Published on December 14th, 2017 | by Joshua S Hill0
Big Banks Provided $630 Billion In Financing To Coal In 3 Years
December 14th, 2017 by Joshua S Hill
Between January 2014 and September 2017, big banks provided an astonishing $630 billion in financing to the 120 top coal planet developers, while major institutional investors are currently investing close to $140 billion in the same companies, according to new figures published this week.
Two new reports were published earlier this week in time for the two-year anniversary of the Paris Climate Agreement by a coalition of environmental groups including BankTrack, Urgewald, Friends of the Earth France, Re:Common, and Rainforest Action Network. The complementary reports, Banks vs. the Paris Agreement and Investors vs. the Paris Agreement, examine the involvement of banks and investors in the world’s top 120 coal plant developers which are responsible for two-thirds of currently planned new coal-fired power stations around the planet.
In the grand scheme, these 120 coal plant developers are looking to expand coal projects by more than 550,000 megawatts (MW).
“While climate scientists warn that we need to accelerate the phase-out of existing coal plants, banks and investors are still channelling billions of dollars to companies planning new coal power stations,” says Heffa Schuecking, director of Urgewald.
Specifically, the first report shows that bank financing of the top 120 coal developers between January of 2014 and September of 2017 amounted to $630 billion in lending and underwriting — led by Chinese and Japanese banks which were responsible for 68% of the total. Narrowing it down a bit further, in the two years since the Paris Agreement was finalized, these banks have provided $275 billion to these coal companies.
“We have seen China take important steps to begin reducing its domestic coal use,” said Yann Louvel, Climate and Energy Campaign Coordinator at BankTrack. “It now needs to rein in the money going to Chinese coal expansion overseas. If China wants to have a claim to climate leadership, it needs to stop the huge financial flows from its banks to coal plant developers.”
“Mizuho Financial Group, Mitsubishi UFJ Financial Group and Sumitomo Mitsui Banking Corporation have provided US$25.3 billion to companies whose coal power plans threaten to put the 2°C goal out of reach,” added Shin Furuno, divestment campaigner from 350.org Japan. “Japanese banks need to finally commit to lending policies that are in line with the Paris Agreement.”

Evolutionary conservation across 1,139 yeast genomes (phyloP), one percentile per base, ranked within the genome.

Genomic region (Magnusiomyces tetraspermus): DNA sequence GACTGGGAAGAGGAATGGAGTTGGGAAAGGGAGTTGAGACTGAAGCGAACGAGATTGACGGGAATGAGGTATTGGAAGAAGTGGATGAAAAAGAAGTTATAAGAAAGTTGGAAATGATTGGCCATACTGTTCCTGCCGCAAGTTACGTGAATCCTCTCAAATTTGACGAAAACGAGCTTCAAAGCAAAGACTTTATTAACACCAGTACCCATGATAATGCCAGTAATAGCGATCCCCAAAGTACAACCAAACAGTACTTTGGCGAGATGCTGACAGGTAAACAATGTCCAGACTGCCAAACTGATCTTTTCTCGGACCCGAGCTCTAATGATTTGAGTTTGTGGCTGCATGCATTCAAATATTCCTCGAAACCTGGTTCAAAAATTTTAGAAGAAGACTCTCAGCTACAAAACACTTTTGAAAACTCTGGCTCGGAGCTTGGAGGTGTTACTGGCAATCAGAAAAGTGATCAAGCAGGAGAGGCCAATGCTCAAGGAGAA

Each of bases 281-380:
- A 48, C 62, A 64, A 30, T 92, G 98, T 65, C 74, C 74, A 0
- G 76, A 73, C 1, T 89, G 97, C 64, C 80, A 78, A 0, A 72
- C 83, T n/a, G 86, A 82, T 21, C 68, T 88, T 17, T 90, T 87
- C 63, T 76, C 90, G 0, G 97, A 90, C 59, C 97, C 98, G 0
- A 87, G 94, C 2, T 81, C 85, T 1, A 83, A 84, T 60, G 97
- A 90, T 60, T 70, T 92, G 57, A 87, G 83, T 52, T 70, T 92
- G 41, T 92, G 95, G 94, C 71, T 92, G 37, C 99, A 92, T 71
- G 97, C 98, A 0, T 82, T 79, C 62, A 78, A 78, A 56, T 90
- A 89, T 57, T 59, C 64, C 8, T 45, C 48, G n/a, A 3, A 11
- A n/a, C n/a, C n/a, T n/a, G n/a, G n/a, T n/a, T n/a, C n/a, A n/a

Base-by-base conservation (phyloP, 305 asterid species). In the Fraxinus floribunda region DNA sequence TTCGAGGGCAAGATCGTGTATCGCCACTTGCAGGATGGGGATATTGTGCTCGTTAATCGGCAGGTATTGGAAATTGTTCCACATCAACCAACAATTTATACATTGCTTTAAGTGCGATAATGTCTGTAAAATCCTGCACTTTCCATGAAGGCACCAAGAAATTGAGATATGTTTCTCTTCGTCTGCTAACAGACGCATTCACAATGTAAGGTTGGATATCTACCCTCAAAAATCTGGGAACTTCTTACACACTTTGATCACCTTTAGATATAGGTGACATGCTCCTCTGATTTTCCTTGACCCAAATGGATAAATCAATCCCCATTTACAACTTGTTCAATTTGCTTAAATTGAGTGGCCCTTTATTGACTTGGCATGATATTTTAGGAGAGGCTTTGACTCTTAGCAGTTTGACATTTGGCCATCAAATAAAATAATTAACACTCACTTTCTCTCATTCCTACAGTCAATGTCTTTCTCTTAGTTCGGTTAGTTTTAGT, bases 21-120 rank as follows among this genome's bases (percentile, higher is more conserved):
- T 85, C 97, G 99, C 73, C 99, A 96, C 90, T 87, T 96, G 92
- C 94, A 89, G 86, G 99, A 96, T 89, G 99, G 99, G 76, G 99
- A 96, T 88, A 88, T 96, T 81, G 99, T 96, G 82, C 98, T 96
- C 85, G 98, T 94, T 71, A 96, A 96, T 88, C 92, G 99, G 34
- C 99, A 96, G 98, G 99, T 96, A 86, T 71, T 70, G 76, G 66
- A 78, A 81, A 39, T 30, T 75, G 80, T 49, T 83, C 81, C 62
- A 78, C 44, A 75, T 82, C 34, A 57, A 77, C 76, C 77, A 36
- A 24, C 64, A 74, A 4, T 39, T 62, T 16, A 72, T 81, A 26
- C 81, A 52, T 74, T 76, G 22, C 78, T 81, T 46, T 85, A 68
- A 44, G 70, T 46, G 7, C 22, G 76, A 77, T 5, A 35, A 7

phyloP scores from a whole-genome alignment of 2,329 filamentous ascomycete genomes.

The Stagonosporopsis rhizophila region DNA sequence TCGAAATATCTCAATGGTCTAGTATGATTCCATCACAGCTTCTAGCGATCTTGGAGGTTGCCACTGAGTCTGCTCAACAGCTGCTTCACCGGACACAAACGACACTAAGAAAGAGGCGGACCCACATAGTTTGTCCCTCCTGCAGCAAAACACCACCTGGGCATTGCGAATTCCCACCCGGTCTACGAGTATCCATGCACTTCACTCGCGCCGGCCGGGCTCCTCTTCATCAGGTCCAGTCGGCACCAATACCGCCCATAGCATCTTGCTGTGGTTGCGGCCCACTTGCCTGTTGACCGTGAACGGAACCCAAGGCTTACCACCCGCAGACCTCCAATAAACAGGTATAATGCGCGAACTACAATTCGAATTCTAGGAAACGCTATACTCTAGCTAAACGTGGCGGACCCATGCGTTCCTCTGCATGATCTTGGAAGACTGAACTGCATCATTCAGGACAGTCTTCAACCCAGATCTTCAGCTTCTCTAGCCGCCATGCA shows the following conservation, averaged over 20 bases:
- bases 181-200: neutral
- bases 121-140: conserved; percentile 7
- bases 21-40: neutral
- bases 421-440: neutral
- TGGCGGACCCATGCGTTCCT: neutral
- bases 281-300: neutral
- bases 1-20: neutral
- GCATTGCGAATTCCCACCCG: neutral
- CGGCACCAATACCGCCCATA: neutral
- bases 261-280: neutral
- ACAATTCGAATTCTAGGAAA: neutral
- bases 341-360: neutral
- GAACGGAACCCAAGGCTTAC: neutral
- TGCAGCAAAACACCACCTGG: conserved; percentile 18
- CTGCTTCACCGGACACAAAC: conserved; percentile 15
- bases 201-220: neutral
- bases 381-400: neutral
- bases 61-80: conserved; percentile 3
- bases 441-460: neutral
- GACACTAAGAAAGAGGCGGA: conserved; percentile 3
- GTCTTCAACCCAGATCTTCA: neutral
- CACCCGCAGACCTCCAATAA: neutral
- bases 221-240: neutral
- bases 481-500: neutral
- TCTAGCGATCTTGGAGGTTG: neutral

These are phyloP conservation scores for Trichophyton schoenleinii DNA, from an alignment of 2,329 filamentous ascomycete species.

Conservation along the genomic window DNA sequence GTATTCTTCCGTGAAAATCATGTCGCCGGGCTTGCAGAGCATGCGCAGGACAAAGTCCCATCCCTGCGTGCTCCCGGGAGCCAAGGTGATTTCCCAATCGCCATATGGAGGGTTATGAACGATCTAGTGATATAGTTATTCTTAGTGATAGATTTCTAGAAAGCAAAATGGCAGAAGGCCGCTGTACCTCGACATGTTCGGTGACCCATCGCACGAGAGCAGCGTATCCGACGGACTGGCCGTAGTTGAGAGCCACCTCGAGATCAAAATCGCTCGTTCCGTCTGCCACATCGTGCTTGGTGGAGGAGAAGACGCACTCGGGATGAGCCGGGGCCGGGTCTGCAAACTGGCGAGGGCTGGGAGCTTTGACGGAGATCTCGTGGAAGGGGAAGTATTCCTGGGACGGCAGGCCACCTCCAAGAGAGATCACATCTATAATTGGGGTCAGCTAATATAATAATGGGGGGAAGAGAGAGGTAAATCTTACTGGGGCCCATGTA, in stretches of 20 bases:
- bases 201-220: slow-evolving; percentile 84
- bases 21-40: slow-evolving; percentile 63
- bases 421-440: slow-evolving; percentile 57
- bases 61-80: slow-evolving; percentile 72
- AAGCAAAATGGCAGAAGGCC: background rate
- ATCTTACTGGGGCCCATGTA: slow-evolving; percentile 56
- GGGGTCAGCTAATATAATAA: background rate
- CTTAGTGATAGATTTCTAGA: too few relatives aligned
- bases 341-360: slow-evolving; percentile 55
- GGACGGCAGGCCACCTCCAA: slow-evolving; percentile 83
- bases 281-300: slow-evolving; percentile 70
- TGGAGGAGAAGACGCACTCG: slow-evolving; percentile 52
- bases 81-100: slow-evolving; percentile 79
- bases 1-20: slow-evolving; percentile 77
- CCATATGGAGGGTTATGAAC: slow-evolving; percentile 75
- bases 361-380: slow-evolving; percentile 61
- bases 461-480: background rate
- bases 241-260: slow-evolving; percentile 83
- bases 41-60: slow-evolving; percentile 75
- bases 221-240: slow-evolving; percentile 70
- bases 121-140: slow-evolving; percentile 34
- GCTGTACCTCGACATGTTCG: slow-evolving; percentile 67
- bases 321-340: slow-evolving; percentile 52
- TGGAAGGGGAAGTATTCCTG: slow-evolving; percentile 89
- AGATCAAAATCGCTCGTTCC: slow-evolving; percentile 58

The second report focusing on investors identified a total of 1,455 institutional investors with overall investments of almost $140 billion in the same top 120 coal companies.
“Our research investigated the portfolios of pension funds, insurance companies, mutual funds, asset managers, sovereign wealth funds and the asset management arms of commercial banks,” explained Schuecking. “Data availability, however, was a real problem as many pension funds do not report on their holdings. The US$ 139.6 billion of institutional investments we identified in coal plant developers are likely only the tip of the iceberg.”
According to the report, the world’s largest investor in coal plant developers is the US-based investment giant BlackRock, which currently holds shares worth $11.5 billion. It was only earlier this month that BlackRock popped up on our radar for its efforts to prevent climate risk disclosure in utilities, and these new reports seems to simply widen the damage the company is doing.
“For BlackRock, its investments in coal plant developers are only a tiny part of its portfolio, less than 0.2% of its managed assets,” continued Schuecking. “For the rest of us, these investments are a giant step towards a de-stabilized climate and a 4°C world.” Specifically, BlackRock holds significant stakes in 52 coal plant developers which account for coal power expansion plans of 340,662 MW — equal to the combined coal fleets of India, Japan, South Korea, and Russia.
Unsurprisingly, investors in the US account for 37% of institutional investments in coal plant developers, followed by investors from the European Union and Japan with 13% each, Malaysian investors with 9%, Chinese investors with 7%, and Indian investors with 6%.
“Many of the top investors in our ranking are members of the ‘Institutional Investors Group on Climate Change’ or similar initiatives that regularly issue warnings about the threat climate change poses to our economy and societies,” concluded Schuecking. “These are, however, the very same institutions that invest billions of dollars in companies with enormous coal power expansion plans. It is time that BlackRock, Vanguard and other global investors acknowledge the inconvenient truth that their own investments are accelerating climate change.”